The following post comes from Liz Velander, a recent graduate of Scalia Law and a Research Assistant at CPIP.
By Liz Velander
In mid-December, the Senate Intellectual Property Subcommittee, led by its Chairman, Senator Thom Tillis (R-NC), held a hearing entitled “The Role of Private Agreements and Existing Technology in Curbing Online Piracy.” The hearing came ahead of Sen. Tillis’s release of his first discussion draft of legislation to reform the Digital Millennium Copyright Act (DMCA). In his opening remarks, Sen. Tillis stated that reforming the DMCA is one of his top priorities in the 117th Congress, but it may take his entire second term to get a DMCA reform bill across the finish line. The purpose of the hearing was to identify voluntary steps that copyright owners and tech companies can take now to curb online infringement.
The hearing consisted of two panels. Panel I included: Ruth Vitale, CEO, CreativeFuture; Probir Mehta, Head of Global Intellectual Property and Trade Policy, Facebook, Inc.; Mitch Glazier, Chairman and CEO, Recording Industry Association of America (RIAA); and Joshua Lamel, Executive Director, Re:Create. Panel II included: Katherine Oyama, Global Director of Business Public Policy, YouTube; Keith Kupferschmid, CEO, Copyright Alliance; Noah Becker, President and Co-Founder, AdRev; and Dean Marks, Executive Director and Legal Counsel, Coalition for Online Accountability.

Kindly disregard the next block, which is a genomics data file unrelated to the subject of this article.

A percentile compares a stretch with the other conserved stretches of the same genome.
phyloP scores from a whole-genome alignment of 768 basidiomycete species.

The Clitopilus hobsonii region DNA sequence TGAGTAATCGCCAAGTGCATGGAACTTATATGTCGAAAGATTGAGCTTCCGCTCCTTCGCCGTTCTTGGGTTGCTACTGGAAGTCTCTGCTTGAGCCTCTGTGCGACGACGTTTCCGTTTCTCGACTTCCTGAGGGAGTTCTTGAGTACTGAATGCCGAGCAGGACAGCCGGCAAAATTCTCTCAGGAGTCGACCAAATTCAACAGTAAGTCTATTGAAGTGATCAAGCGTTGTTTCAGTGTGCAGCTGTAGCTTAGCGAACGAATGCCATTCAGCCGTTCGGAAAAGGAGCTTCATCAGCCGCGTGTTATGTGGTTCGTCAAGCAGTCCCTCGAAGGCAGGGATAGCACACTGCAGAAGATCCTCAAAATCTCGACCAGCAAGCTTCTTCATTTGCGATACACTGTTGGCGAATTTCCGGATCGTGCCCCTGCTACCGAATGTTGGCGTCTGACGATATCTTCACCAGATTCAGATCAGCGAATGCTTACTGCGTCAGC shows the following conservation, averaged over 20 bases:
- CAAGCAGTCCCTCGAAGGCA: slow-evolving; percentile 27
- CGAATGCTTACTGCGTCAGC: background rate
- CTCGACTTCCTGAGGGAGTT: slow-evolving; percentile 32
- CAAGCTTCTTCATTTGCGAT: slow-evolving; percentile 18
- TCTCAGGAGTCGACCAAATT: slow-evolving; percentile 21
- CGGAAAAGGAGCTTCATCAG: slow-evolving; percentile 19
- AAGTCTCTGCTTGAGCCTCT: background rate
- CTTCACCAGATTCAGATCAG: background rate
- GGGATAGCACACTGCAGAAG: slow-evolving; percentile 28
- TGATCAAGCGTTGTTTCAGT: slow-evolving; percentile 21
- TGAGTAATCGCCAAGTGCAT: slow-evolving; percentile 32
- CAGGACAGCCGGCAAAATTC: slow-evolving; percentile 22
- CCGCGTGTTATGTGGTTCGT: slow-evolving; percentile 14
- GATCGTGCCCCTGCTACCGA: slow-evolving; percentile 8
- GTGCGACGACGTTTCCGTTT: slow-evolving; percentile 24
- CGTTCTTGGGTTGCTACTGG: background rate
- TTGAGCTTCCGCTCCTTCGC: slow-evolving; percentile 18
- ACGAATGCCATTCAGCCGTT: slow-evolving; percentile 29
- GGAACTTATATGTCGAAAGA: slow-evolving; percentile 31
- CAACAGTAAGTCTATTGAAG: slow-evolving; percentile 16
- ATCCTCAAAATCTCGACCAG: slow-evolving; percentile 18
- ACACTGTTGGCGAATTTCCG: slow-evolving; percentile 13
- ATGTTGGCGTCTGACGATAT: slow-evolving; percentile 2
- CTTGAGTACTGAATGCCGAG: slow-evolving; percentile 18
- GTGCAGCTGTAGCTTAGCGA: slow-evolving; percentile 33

Sen. Tillis began the hearing by voicing his opinion on the matter, informed by a year-long series of hearings and months of feedback from creators, user groups, and technology companies. “There is absolutely more big tech can and should do to stop online piracy,” Sen. Tillis said. “Unfortunately, it seems that some in big tech aren’t serious about stopping online piracy, and I don’t know why that is. Maybe it isn’t a priority—or maybe some companies are actually profiting off the piracy on their site. It is clear as day to me that many multi-national, multi-billion-dollar companies simply aren’t using all the tools they have to stop theft from small creators. And that’s wrong.”